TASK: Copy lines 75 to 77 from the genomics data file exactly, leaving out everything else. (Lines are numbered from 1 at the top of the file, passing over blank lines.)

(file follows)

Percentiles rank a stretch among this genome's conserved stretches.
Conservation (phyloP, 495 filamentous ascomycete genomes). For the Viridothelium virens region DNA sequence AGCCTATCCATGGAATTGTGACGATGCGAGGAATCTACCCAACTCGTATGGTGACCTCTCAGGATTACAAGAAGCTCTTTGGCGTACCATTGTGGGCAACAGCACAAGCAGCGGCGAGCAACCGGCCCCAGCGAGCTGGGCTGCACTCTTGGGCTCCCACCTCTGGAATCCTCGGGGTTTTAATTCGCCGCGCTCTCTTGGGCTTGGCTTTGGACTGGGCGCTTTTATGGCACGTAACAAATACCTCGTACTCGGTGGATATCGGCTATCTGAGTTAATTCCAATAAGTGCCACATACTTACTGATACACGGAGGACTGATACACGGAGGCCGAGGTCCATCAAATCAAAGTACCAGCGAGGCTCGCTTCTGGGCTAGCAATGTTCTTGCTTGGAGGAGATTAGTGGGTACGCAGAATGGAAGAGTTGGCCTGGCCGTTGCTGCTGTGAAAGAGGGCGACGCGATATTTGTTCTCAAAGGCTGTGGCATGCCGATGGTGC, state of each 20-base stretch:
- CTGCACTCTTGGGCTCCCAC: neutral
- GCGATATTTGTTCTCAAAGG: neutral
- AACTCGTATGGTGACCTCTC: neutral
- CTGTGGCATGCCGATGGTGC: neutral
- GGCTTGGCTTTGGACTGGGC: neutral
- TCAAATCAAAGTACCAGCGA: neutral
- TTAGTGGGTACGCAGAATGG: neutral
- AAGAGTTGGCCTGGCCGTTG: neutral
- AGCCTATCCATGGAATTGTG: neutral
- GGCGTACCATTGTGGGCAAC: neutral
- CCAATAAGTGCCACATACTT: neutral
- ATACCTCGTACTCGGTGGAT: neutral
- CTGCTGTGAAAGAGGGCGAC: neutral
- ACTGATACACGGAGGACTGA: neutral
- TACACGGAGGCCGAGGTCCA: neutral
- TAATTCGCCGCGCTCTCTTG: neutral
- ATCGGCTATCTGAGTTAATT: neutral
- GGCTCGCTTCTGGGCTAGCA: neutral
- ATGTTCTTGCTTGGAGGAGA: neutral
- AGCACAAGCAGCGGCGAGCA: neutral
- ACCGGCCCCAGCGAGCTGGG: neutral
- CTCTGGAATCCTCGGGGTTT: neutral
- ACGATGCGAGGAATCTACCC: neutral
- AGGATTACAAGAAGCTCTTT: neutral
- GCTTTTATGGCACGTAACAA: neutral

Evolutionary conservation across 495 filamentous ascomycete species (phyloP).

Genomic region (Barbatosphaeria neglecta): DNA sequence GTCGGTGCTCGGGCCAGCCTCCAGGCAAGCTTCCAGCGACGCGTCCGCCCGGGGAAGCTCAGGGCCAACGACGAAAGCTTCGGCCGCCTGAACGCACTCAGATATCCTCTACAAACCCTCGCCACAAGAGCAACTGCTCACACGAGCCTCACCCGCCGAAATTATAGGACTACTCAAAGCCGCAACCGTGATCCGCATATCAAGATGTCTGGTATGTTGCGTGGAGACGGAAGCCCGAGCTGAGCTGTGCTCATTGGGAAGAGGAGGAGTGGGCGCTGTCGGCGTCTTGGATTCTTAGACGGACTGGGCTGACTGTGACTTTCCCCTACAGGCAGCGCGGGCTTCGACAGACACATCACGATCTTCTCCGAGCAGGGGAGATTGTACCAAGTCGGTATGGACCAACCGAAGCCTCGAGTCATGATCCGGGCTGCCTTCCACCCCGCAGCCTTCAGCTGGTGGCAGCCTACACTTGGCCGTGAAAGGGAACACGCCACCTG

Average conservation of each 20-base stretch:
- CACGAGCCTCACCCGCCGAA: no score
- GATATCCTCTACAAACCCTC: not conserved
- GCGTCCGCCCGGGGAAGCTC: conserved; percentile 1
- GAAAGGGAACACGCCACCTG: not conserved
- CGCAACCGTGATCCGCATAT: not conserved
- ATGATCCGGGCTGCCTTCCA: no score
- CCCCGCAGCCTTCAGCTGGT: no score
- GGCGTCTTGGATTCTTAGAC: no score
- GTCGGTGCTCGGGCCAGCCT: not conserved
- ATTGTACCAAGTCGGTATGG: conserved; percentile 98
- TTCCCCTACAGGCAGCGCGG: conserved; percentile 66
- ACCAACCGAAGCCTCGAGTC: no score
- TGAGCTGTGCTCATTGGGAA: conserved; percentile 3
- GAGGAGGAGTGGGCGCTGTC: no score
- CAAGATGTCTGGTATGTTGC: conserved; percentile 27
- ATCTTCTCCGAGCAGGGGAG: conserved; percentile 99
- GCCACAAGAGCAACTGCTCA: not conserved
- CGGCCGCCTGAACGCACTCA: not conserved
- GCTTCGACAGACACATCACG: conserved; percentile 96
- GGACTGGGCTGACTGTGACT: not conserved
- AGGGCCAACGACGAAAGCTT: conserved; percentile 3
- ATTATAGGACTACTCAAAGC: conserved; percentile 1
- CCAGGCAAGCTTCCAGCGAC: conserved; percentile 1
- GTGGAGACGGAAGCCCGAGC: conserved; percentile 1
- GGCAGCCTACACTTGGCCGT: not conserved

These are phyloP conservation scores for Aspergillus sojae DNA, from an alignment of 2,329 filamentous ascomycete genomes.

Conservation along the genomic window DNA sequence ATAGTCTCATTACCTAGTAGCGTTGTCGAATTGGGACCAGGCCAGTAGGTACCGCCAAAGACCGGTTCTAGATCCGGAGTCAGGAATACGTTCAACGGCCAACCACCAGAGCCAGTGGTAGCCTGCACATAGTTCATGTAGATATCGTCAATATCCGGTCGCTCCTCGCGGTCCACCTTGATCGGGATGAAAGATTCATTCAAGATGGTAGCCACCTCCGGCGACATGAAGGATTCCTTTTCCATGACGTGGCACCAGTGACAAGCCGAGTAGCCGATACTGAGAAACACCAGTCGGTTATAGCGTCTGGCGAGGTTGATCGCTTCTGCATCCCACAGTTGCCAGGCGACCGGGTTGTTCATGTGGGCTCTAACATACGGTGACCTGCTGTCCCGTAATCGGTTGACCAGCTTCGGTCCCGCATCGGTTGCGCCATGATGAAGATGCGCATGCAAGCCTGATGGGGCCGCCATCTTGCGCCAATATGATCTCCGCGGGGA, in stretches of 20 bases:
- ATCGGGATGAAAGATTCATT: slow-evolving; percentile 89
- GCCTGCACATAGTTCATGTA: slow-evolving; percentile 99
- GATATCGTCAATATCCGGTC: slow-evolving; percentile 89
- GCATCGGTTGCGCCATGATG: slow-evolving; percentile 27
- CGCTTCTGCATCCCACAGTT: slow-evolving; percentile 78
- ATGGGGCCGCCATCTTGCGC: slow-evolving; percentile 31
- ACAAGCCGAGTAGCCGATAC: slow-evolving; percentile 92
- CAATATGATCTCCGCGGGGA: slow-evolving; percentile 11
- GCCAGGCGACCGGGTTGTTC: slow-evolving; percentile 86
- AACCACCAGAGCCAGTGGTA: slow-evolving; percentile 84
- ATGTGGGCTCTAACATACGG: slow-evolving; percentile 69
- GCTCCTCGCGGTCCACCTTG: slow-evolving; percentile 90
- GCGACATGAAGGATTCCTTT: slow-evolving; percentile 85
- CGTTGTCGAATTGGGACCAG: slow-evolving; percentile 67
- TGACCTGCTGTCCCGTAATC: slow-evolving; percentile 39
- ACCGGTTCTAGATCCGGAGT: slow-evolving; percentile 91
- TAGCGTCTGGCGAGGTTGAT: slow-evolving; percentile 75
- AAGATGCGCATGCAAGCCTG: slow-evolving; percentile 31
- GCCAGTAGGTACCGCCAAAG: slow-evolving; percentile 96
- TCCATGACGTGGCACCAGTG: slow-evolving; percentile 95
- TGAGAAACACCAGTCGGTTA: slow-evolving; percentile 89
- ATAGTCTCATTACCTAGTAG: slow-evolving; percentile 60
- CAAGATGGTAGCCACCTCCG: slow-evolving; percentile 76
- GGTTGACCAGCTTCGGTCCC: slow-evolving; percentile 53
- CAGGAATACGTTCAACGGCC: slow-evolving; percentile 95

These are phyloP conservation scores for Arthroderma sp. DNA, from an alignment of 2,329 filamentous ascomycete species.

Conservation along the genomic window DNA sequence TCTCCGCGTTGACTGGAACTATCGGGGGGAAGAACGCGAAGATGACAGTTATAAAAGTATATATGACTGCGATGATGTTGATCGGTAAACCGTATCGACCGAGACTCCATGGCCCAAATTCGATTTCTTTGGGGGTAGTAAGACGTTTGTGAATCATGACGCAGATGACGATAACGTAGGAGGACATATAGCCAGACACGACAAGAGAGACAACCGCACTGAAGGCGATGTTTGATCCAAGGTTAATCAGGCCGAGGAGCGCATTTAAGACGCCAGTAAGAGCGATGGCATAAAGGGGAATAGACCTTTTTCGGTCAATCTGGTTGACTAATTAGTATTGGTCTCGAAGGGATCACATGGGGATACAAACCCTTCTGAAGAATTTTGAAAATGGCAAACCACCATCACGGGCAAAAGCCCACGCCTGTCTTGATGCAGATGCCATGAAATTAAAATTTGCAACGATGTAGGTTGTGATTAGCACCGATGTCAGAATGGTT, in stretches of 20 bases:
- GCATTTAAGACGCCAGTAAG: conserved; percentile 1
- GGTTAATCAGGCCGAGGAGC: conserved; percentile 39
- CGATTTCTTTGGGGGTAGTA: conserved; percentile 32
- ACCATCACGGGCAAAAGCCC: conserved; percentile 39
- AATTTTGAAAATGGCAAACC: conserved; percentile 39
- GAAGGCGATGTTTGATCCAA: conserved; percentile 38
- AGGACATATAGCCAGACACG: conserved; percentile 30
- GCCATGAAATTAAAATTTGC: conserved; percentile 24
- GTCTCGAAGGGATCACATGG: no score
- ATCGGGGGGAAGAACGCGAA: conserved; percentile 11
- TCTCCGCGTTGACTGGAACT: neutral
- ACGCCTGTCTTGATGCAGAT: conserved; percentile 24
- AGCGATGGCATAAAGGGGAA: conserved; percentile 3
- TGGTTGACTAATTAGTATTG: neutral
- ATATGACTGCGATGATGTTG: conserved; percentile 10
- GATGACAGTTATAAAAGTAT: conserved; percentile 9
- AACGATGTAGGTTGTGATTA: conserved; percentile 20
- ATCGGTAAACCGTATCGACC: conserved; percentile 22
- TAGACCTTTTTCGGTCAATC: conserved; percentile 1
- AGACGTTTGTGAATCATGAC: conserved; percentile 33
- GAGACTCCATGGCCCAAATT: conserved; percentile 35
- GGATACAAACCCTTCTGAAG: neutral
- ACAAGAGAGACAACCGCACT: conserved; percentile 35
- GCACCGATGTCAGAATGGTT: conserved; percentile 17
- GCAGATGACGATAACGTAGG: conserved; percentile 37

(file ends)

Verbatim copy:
- AAGATGCGCATGCAAGCCTG: slow-evolving; percentile 31
- GCCAGTAGGTACCGCCAAAG: slow-evolving; percentile 96
- TCCATGACGTGGCACCAGTG: slow-evolving; percentile 95